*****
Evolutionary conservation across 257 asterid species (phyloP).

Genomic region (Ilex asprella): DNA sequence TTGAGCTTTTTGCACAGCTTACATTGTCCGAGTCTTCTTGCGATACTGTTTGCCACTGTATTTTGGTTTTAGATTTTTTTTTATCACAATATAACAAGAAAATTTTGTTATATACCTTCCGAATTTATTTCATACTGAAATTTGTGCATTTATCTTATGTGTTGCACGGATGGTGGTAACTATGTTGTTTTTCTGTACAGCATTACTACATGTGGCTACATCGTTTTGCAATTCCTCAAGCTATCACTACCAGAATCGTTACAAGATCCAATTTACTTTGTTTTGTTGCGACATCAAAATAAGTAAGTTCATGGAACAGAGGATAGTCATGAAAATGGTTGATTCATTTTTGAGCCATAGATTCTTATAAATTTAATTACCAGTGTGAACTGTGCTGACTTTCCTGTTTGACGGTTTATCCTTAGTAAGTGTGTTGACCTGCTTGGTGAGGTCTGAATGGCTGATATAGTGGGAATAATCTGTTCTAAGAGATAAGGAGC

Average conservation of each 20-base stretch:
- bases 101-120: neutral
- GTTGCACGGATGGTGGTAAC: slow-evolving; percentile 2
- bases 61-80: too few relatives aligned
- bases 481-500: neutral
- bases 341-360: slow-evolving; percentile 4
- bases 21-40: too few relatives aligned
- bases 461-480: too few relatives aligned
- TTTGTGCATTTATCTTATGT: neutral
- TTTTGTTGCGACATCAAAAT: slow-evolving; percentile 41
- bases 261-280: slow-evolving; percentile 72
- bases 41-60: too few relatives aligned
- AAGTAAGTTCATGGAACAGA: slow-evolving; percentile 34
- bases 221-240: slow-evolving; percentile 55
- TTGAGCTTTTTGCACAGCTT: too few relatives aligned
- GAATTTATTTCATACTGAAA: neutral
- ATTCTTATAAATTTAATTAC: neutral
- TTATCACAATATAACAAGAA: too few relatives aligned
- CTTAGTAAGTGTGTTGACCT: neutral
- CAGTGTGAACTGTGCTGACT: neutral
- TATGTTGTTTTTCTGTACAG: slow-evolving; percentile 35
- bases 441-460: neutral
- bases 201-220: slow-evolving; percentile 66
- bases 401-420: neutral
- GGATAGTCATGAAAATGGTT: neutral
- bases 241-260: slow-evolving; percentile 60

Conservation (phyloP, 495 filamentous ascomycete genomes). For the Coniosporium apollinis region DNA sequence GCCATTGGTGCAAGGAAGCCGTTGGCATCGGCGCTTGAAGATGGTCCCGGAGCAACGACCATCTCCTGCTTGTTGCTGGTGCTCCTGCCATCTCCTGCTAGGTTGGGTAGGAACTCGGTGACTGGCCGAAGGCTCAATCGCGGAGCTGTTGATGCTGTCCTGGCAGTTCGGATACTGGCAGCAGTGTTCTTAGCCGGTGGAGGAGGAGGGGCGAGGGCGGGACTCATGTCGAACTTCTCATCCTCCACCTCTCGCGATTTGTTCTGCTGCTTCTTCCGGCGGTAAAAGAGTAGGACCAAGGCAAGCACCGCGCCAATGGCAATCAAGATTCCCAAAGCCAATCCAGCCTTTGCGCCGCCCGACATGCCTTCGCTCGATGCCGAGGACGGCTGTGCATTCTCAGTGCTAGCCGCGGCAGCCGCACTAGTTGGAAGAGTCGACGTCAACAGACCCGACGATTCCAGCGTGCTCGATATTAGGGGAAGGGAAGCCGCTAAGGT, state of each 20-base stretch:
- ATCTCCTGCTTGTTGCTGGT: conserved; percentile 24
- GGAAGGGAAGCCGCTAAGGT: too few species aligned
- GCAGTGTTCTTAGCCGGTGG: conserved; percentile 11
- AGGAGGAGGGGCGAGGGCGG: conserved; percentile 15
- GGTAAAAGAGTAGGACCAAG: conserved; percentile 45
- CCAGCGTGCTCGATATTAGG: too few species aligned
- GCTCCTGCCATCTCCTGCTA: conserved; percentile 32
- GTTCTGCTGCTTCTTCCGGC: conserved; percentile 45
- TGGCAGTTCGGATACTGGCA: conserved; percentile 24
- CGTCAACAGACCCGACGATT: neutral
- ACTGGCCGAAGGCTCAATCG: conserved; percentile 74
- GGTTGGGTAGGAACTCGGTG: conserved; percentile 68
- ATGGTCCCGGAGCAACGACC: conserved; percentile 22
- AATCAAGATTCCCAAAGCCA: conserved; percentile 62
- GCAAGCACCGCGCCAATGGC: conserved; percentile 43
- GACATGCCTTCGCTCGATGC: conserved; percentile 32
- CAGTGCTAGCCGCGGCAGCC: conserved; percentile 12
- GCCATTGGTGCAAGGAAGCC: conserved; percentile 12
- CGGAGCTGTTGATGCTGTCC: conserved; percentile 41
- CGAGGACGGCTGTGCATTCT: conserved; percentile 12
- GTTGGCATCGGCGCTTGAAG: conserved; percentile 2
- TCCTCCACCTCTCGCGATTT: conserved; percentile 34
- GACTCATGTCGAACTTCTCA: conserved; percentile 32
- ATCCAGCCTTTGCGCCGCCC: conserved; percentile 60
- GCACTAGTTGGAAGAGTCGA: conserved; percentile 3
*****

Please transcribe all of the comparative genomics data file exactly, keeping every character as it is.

Evolutionary conservation across 257 asterid species (phyloP).

Genomic region (Ilex asprella): DNA sequence TTGAGCTTTTTGCACAGCTTACATTGTCCGAGTCTTCTTGCGATACTGTTTGCCACTGTATTTTGGTTTTAGATTTTTTTTTATCACAATATAACAAGAAAATTTTGTTATATACCTTCCGAATTTATTTCATACTGAAATTTGTGCATTTATCTTATGTGTTGCACGGATGGTGGTAACTATGTTGTTTTTCTGTACAGCATTACTACATGTGGCTACATCGTTTTGCAATTCCTCAAGCTATCACTACCAGAATCGTTACAAGATCCAATTTACTTTGTTTTGTTGCGACATCAAAATAAGTAAGTTCATGGAACAGAGGATAGTCATGAAAATGGTTGATTCATTTTTGAGCCATAGATTCTTATAAATTTAATTACCAGTGTGAACTGTGCTGACTTTCCTGTTTGACGGTTTATCCTTAGTAAGTGTGTTGACCTGCTTGGTGAGGTCTGAATGGCTGATATAGTGGGAATAATCTGTTCTAAGAGATAAGGAGC

Average conservation of each 20-base stretch:
- bases 101-120: neutral
- GTTGCACGGATGGTGGTAAC: slow-evolving; percentile 2
- bases 61-80: too few relatives aligned
- bases 481-500: neutral
- bases 341-360: slow-evolving; percentile 4
- bases 21-40: too few relatives aligned
- bases 461-480: too few relatives aligned
- TTTGTGCATTTATCTTATGT: neutral
- TTTTGTTGCGACATCAAAAT: slow-evolving; percentile 41
- bases 261-280: slow-evolving; percentile 72
- bases 41-60: too few relatives aligned
- AAGTAAGTTCATGGAACAGA: slow-evolving; percentile 34
- bases 221-240: slow-evolving; percentile 55
- TTGAGCTTTTTGCACAGCTT: too few relatives aligned
- GAATTTATTTCATACTGAAA: neutral
- ATTCTTATAAATTTAATTAC: neutral
- TTATCACAATATAACAAGAA: too few relatives aligned
- CTTAGTAAGTGTGTTGACCT: neutral
- CAGTGTGAACTGTGCTGACT: neutral
- TATGTTGTTTTTCTGTACAG: slow-evolving; percentile 35
- bases 441-460: neutral
- bases 201-220: slow-evolving; percentile 66
- bases 401-420: neutral
- GGATAGTCATGAAAATGGTT: neutral
- bases 241-260: slow-evolving; percentile 60

Conservation (phyloP, 495 filamentous ascomycete genomes). For the Coniosporium apollinis region DNA sequence GCCATTGGTGCAAGGAAGCCGTTGGCATCGGCGCTTGAAGATGGTCCCGGAGCAACGACCATCTCCTGCTTGTTGCTGGTGCTCCTGCCATCTCCTGCTAGGTTGGGTAGGAACTCGGTGACTGGCCGAAGGCTCAATCGCGGAGCTGTTGATGCTGTCCTGGCAGTTCGGATACTGGCAGCAGTGTTCTTAGCCGGTGGAGGAGGAGGGGCGAGGGCGGGACTCATGTCGAACTTCTCATCCTCCACCTCTCGCGATTTGTTCTGCTGCTTCTTCCGGCGGTAAAAGAGTAGGACCAAGGCAAGCACCGCGCCAATGGCAATCAAGATTCCCAAAGCCAATCCAGCCTTTGCGCCGCCCGACATGCCTTCGCTCGATGCCGAGGACGGCTGTGCATTCTCAGTGCTAGCCGCGGCAGCCGCACTAGTTGGAAGAGTCGACGTCAACAGACCCGACGATTCCAGCGTGCTCGATATTAGGGGAAGGGAAGCCGCTAAGGT, state of each 20-base stretch:
- ATCTCCTGCTTGTTGCTGGT: conserved; percentile 24
- GGAAGGGAAGCCGCTAAGGT: too few species aligned
- GCAGTGTTCTTAGCCGGTGG: conserved; percentile 11
- AGGAGGAGGGGCGAGGGCGG: conserved; percentile 15
- GGTAAAAGAGTAGGACCAAG: conserved; percentile 45
- CCAGCGTGCTCGATATTAGG: too few species aligned
- GCTCCTGCCATCTCCTGCTA: conserved; percentile 32
- GTTCTGCTGCTTCTTCCGGC: conserved; percentile 45
- TGGCAGTTCGGATACTGGCA: conserved; percentile 24
- CGTCAACAGACCCGACGATT: neutral
- ACTGGCCGAAGGCTCAATCG: conserved; percentile 74
- GGTTGGGTAGGAACTCGGTG: conserved; percentile 68
- ATGGTCCCGGAGCAACGACC: conserved; percentile 22
- AATCAAGATTCCCAAAGCCA: conserved; percentile 62
- GCAAGCACCGCGCCAATGGC: conserved; percentile 43
- GACATGCCTTCGCTCGATGC: conserved; percentile 32
- CAGTGCTAGCCGCGGCAGCC: conserved; percentile 12
- GCCATTGGTGCAAGGAAGCC: conserved; percentile 12
- CGGAGCTGTTGATGCTGTCC: conserved; percentile 41
- CGAGGACGGCTGTGCATTCT: conserved; percentile 12
- GTTGGCATCGGCGCTTGAAG: conserved; percentile 2
- TCCTCCACCTCTCGCGATTT: conserved; percentile 34
- GACTCATGTCGAACTTCTCA: conserved; percentile 32
- ATCCAGCCTTTGCGCCGCCC: conserved; percentile 60
- GCACTAGTTGGAAGAGTCGA: conserved; percentile 3